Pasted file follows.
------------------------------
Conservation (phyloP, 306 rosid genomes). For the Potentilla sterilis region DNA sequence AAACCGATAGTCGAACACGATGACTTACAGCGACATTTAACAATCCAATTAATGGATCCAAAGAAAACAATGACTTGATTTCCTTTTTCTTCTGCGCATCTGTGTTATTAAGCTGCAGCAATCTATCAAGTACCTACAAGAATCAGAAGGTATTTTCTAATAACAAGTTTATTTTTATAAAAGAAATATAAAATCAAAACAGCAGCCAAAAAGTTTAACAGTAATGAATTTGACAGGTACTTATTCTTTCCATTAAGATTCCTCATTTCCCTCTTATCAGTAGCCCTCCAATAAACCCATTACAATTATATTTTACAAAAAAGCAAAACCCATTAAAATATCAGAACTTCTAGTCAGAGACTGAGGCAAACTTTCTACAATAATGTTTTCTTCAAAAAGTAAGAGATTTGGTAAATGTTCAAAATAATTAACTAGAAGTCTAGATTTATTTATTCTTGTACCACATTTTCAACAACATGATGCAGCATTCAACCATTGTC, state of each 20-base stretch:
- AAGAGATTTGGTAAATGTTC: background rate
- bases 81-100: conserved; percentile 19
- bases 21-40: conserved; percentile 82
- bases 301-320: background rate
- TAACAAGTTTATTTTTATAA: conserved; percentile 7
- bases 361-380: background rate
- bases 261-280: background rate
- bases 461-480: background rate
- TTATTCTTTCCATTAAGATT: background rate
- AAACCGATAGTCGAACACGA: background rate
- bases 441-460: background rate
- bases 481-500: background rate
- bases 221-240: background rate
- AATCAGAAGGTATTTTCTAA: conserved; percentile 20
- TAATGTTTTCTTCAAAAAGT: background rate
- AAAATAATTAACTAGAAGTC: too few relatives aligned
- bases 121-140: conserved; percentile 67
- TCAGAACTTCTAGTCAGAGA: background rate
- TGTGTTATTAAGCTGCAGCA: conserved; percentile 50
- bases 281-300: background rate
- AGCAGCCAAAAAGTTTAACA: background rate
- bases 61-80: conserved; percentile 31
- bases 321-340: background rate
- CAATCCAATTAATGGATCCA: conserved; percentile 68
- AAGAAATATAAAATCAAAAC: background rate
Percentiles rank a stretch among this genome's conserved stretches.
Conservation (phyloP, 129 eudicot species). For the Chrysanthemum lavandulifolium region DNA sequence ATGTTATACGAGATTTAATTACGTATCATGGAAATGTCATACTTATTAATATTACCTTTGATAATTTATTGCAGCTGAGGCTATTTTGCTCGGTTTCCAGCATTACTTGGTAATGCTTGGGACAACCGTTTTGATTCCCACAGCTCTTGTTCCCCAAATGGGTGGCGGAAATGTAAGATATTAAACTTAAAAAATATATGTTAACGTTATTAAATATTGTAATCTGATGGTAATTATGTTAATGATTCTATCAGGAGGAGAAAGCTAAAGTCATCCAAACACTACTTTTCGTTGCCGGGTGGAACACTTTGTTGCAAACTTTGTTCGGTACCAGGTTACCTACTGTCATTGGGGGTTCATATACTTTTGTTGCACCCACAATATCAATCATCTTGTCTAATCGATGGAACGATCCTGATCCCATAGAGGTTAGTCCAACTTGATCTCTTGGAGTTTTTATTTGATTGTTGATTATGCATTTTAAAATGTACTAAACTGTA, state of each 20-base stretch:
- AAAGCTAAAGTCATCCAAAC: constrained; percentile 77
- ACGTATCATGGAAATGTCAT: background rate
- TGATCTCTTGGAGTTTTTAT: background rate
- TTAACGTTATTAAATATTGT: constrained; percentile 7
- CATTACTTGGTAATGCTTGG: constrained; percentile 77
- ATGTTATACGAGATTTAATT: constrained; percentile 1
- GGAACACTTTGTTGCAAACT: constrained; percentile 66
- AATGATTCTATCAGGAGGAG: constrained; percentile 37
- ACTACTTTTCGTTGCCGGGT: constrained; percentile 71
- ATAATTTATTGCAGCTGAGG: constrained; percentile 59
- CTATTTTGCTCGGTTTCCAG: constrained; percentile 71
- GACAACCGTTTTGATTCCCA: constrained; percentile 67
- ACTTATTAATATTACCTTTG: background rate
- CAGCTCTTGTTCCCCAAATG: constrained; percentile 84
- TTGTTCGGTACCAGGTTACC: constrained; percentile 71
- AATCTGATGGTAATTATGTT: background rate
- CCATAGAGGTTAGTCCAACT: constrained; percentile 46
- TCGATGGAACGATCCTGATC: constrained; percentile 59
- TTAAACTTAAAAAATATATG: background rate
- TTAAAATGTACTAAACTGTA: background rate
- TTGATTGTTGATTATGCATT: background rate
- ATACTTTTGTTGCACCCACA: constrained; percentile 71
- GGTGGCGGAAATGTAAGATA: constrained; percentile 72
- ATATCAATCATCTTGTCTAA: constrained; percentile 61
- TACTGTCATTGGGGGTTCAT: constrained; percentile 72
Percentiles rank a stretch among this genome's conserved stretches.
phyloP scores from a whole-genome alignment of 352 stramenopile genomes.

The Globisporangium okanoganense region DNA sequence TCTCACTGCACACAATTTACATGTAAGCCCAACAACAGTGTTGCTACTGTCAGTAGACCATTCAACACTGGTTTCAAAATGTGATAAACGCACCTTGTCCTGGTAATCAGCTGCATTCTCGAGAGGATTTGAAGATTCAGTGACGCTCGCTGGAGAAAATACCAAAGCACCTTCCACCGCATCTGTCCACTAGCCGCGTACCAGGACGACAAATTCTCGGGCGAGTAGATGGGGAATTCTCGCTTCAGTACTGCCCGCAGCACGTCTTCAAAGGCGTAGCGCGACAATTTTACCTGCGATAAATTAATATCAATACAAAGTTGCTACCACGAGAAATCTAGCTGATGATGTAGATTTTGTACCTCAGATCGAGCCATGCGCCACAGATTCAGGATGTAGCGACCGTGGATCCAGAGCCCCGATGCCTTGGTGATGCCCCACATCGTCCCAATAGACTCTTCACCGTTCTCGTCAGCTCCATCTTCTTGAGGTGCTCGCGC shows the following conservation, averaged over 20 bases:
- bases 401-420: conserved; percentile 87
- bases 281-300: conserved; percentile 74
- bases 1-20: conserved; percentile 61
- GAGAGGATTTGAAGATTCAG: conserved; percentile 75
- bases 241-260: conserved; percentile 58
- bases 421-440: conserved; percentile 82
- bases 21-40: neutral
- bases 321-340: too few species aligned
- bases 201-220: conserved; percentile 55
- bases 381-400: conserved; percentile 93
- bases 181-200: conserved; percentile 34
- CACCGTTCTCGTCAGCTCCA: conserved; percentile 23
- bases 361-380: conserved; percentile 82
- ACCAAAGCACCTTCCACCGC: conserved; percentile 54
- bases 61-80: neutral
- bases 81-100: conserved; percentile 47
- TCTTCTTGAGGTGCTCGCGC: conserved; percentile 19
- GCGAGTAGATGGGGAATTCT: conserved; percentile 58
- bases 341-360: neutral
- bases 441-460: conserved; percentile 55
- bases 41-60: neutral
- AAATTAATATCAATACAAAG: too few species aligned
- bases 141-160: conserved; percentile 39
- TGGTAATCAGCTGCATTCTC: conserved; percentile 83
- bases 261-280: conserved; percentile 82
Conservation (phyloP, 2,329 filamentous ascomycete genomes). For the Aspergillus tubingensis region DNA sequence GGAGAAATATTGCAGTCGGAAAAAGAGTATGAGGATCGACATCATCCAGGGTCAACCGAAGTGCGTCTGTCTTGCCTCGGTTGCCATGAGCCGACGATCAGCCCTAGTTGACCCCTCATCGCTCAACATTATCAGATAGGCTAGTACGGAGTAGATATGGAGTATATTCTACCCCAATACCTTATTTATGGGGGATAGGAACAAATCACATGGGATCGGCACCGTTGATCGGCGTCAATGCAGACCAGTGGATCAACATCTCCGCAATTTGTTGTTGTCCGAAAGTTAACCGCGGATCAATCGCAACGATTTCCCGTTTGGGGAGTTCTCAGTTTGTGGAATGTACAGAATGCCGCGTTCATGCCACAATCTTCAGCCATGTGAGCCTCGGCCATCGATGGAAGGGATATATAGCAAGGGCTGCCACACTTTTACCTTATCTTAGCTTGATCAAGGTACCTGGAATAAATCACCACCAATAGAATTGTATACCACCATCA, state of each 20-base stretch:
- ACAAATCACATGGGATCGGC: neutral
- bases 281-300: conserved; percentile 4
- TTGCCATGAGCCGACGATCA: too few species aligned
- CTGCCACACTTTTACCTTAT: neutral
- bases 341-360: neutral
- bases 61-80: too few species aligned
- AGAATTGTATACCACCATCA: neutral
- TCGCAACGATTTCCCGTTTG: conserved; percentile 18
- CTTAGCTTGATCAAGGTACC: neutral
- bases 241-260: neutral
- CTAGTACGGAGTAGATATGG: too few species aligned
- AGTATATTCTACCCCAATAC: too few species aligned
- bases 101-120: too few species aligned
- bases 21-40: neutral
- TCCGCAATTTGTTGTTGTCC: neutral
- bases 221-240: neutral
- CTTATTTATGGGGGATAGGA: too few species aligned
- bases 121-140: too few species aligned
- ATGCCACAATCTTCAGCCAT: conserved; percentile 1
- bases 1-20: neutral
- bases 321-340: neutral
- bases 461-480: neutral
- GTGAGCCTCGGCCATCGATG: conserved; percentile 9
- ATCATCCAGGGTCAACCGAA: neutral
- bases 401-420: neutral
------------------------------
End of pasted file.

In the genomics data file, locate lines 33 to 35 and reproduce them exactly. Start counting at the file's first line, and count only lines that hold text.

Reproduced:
- CATTACTTGGTAATGCTTGG: constrained; percentile 77
- ATGTTATACGAGATTTAATT: constrained; percentile 1
- GGAACACTTTGTTGCAAACT: constrained; percentile 66